Pirke Avot 1:14--“Hillel used to say, if I am not for myself who is for me, if I am only for myself what am I, and if not now, when.”

April 28, 2017

2 Iyar 5777

Shabbat Tazria/Metzora Lev: 12:1-15:33

Dear Friends,

            Hillel’s saying at the top of the page is one of the most well-known of all the verses in Pirke Avot.  In fact, this verse has gained universal acclaim outside the Jewish world as well.  Jewish composers have written music to go with these words—Im ein ani li mi li—and “if not now when” is a foundational quote on which rests the importance of our participation in social justice.

            One rabbi wrote the following about this verse, Occasionally, we come to a mishna which says it all, in which our Sages, in a few short words, sum up what life is all about. This is one such mishna. The words of the Sages are always wise, relevant and eternal. Without exception they contain messages which, if we study carefully and take to heart, will instill new meaning in our lives. This mishna, however, is “it”. It does not require advanced and in-depth analysis to uncover its hidden meaning. It tells us outright what life is all about. We must merely hear its message, and it will — if we only allow it — change our lives.”  How true are these words.

            Each human being is important in this world.  Gender, color, orientation, religion, politics, beliefs are what make us unique, but that uniqueness doesn’t make one person better than another.  We need to take care of ourselves and recognize there is no other me, but me.  At the same time, it isn’t just about me.  We live in a world of billions of people.  We are interdependent on each other for our survival.  All of us must participate in this ongoing experiment we call humanity.  As compared to the age of earth, we are just a mere blip.  As compared to the age of the universe, we are even less than that.  At the same time, for whatever reason, we have the ability to think, create, innovate, develop, and experiment unlike any other creature that has lived on this planet.  Humanity is woven together in a great tapestry of individual threads.  Each thread by itself is unique, but together it creates something awesome.  So yes, I am for myself, but I am not only for myself because what I am is nothing without all of the others.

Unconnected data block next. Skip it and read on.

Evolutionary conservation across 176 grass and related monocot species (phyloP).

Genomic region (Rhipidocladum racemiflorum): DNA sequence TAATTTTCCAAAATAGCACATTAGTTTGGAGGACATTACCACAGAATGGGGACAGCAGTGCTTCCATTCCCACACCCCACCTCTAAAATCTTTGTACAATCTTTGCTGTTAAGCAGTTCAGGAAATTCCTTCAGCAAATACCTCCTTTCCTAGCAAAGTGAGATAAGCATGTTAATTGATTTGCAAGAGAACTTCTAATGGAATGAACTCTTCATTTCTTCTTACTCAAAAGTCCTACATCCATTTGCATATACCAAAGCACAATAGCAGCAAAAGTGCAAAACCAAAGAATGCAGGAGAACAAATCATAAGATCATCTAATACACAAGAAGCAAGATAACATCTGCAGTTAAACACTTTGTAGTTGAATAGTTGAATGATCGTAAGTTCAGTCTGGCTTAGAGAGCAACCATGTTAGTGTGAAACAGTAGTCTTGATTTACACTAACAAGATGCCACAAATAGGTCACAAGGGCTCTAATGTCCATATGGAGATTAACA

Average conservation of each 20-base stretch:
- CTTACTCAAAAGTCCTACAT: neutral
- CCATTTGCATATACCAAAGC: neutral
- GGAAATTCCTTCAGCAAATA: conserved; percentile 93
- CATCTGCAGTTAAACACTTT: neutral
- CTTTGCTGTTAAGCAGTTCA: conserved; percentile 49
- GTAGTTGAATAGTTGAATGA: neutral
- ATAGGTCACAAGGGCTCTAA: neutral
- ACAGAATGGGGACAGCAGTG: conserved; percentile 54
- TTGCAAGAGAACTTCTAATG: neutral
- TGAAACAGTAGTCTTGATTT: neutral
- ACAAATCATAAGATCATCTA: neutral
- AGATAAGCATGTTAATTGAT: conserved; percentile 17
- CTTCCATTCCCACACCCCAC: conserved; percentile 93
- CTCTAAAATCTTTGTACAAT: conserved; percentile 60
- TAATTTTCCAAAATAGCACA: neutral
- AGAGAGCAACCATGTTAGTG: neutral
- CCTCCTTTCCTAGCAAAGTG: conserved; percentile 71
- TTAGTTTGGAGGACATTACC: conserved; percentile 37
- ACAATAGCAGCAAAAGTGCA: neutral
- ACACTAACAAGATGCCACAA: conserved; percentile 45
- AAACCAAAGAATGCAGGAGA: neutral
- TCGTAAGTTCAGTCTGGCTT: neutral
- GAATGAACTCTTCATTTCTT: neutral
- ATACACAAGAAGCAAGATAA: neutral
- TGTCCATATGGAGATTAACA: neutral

With the knowledge of who I am and that I am part of a family, a community, a country, a world, what is my role in this world?  Am I going to just sit back as an observer or will I act now to make this world a better place.  Despite our interconnectedness and our interdependence on each other there is brokenness all around.  We live on a planet that produces enough food to feed all, but people are hungry.  There are enough resources for everyone to have a decent place to live, but people are homeless.  Our prophets told us to take care of the stranger, the orphan and the widow in our midst, but we often only think about ourselves.  “If not now, when?”  When will we realize that we are killing the world on which we live?  When will we realize that worshipping in a manner different than your neighbor is okay and not a reason for war?  When will we realize that we need to “beat our swords into ploughshares and our spears into pruning hooks and not make war anymore.”  If we don’t do this now, right now, when will we?  When will we clothe the naked, feed the hungry, shelter the homeless, and try to lift the poor out of poverty—“If I am only for myself, what am I, if not now, when?”

            No one knows how Hillel came to write these three phrases and make them one verse, but he has left us gold to mine in understanding them.  I need to take care of me, but I am not free from working with you and together we must do what we can do now.  This is as true today as it was yesterday and it was in the time of Hillel 2,000 years ago.  Judaism believes that each of us must find a way to leave the world a better place than when we came into it.  If we do this.  If we all do this, then maybe, just maybe, we will find ourselves a little closer to fulling that dream of peace and harmony.

            When you light your Shabbat candles this evening, light one for Hillel who left us in his simplicity one of the greatest sayings ever written.  Light the other candle to remind us that if we don’t act now to make the world whole, when do you think it will happen.

Shabbat Shalom,

Rabbi Jon Adland